A lot of the lower cost chips EC/LC were destined to be full versions but failed quality control. They then had the connections cut to the "optional parts" and became the economy versions. This helps manufacturers save money.

However due to supply and demand sometimes the EC/LC chips are full versions stamped with the economy part number
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Old 09 April 2009, 23:19   #5
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EC arn't made on purpose. they are broken full models that instead of being binned are being sold at a lower price.
Somehow the design of the MMU made it prone to errors and thus there are many EC non MMU chips out there.
Same goes for the built in FPU for 040/060's
They just stamp a diffrent label on it after test shown that these functions were unreliable
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Old 09 April 2009, 23:33   #6
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All Linux distros for Amiga use an MMU. And so do various debugging tools like Enforcer or when using WHDLoad for debugging. As said above virtual memory programs (like Gigamem) use it as do some kickstart mappers.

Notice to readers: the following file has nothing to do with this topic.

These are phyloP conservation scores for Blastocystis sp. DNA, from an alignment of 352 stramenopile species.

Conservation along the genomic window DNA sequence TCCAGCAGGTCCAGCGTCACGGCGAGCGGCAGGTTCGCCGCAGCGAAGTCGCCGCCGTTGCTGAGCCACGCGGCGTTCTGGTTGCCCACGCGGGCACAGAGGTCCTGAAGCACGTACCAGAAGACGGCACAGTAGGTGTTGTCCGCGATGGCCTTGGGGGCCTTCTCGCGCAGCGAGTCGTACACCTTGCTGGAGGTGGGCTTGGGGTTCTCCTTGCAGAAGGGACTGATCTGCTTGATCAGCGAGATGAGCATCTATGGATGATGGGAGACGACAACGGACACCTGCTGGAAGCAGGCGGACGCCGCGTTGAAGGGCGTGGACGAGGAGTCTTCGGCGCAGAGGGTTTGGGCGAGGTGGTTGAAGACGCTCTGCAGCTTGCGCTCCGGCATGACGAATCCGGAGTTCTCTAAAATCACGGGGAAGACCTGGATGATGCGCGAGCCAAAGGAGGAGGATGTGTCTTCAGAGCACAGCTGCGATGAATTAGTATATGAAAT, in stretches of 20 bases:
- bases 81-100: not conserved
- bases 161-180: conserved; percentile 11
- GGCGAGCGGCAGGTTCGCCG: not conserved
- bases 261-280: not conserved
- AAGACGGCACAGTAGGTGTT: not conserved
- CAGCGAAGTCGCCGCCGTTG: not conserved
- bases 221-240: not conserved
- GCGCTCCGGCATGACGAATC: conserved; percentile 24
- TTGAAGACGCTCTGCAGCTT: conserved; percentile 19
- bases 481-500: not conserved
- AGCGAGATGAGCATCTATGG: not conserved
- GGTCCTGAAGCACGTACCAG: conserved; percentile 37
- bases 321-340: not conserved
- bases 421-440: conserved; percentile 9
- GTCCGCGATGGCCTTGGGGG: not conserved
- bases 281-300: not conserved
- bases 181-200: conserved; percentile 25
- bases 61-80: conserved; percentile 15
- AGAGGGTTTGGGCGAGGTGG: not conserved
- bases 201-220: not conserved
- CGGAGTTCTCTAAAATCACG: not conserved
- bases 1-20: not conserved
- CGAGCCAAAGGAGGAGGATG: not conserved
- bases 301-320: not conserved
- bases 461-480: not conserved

No Amiga "needs" an MMU to function. Even the high end 060 chips come in LC varients with no FPU or MMU.
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Old 10 April 2009, 01:19   #7
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Toni doesn't believe in MMU's...
...mind you that's ok as there's almost no need for one in Amiga-land.
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Old 10 April 2009, 01:52   #8
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thought the blizzards use the mmu to maprom to fast ram and then speed up rom operations...in which case...it's very handy to have the mmu.
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Old 10 April 2009, 10:13   #9
Toni Wilen
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thought the blizzards use the mmu to maprom to fast ram and then speed up rom operations...in which case...it's very handy to have the mmu.
No, maprom does not use or need MMU.
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Old 10 April 2009, 10:40   #10
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Ok...thats thrown me off, how does that work then Toni?

Why does sysinfo report mmu in use only when rom is mapped to fast ram? (as far as i've seen).
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Old 10 April 2009, 10:59   #11
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Ok...thats thrown me off, how does that work then Toni?

Why does sysinfo report mmu in use only when rom is mapped to fast ram? (as far as i've seen).